Young In Hong shares spiritual boundaries with nature at PKM Gallery, Seoul
Feb 18, 2022
Young In Hong opened PKM Gallery's first exhibition of 2022 with We Where, presenting eight new works in the main gallery space and two photo-score series in the annex (PKM+), which were made in 2017. We Where is Hong’s first solo show since the artist was included in the prestigious award exhibition, Korea Artist Prize 2019 at MMCA (National Museum of Modern and Contemporary Art, Korea) in Seoul; for a major part of her presentation Hong explored the way humans embody ever intensifying social inequality by studying how birds communicate. We Where continues to consider our perspective in the bigger context of nature thorugh diverse mediums including installation, embroidery, and sound.
Upon entering the main gallery space, the audience is welcomed by subtle sound installation on the left and a mixture of installation on the right. The sound installation quietly bleeds into the rest of the space while admiring mostly gorilla themed artworks including intricate embroidery piece, One Gate between Two Worlds (2021), which every inch of almost three by three meters of the work is stitched with viscose rayon threads. The gorillas on embroidery rug canvas seem like they are where they don’t belong, perhaps a zoo, as they look back at the audience with peculiar gaze.
Following the sound, the audience encounter Thi and Anjan (2021), an eight-piece sculpture with sound that occupies the entire room. The straw woven shoes for grandmother and granddaughter elephants were made in collaboration with masters of straw craft Chung Kyung Lee and Yeon Hwa Park; accompanied by sound produced in collaboration with electronic musician Miles Otto and Andrew Neil Hayes on the saxophone. The scene reminds the audience of a communal living environment where folk music is playing while craft making is going on, all the while surrounded by nature. Leaving the main gallery to take the short walk to the annex, the relaxing yet lively sound of Thi and Anjan in their habitat quietly drums in the ears.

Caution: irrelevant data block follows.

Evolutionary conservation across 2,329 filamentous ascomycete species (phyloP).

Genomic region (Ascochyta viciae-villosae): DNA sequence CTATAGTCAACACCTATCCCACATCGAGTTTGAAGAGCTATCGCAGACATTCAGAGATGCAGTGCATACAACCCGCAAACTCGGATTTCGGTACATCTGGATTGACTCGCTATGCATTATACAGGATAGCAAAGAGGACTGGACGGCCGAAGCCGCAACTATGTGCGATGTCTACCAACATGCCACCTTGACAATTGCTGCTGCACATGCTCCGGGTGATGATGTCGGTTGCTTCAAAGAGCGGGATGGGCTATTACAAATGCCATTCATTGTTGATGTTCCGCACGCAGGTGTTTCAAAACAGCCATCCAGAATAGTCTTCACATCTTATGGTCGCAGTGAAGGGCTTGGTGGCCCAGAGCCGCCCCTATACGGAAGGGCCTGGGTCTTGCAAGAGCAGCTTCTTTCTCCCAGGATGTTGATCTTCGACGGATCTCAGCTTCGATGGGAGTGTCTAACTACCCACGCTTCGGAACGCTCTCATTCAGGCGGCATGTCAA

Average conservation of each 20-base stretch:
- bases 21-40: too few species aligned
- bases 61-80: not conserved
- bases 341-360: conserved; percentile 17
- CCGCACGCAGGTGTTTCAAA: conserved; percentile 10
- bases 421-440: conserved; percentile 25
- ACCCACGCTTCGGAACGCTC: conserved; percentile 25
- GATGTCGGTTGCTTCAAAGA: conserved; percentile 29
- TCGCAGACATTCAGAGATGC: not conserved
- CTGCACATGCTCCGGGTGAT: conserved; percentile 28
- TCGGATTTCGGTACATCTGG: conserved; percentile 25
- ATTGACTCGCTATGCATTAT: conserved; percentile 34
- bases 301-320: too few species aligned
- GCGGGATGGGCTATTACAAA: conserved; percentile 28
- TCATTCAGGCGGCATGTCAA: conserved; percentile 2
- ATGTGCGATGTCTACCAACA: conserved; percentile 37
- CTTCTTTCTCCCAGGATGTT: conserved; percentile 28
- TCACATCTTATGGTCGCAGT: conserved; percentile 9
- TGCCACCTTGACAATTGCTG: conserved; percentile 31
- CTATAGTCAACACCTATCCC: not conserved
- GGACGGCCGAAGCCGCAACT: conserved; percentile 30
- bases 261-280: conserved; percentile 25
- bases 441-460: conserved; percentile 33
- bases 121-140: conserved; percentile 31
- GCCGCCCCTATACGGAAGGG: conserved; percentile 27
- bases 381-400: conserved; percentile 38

At the annex, artworks across different mediums are carefully planned around the space. Most works were made in 2017 and they are about postwar Korea during the modernisation period of the country, where corruption and human rights issues related to working conditions were troubling the nation. Looking Down from the Sky (2017) reflects on the individual stories from the past by shedding light on the marginalised voices, setting a tone for the rest of the artworks. The work was also performed in 2017 at Korean Cultural Center in London, which is accessible via a QR code; the silhouette drawings that were embroidered on cotton as scores were played by six vocalists and musicians while Hong performed on the sewing machine.
There are other works in the exhibition including the Prayers series (2017), and Colourful Land (An Homage to Robert Morris) (2021), which with the rest of the exhibition speaks volume with multiple yet unified message, that functioning communities are more important than ever, considering what has gone on at a global scale due to the pandemic. We Where makes bold statements about the value of caring for the society with precisely curated aesthetics. The subject of communities Hong refers to does not remain in the perimeter of the humans but extends to the spiritual boundaries we share with animals and plants in nature.
Young In Hong's We Where at PKM Gallery, Seoul is availabe to view on eazel's VR Exhibition, which includes sounds installations for both Thi and Anjan (2021) and Looking Down from the Sky (2017).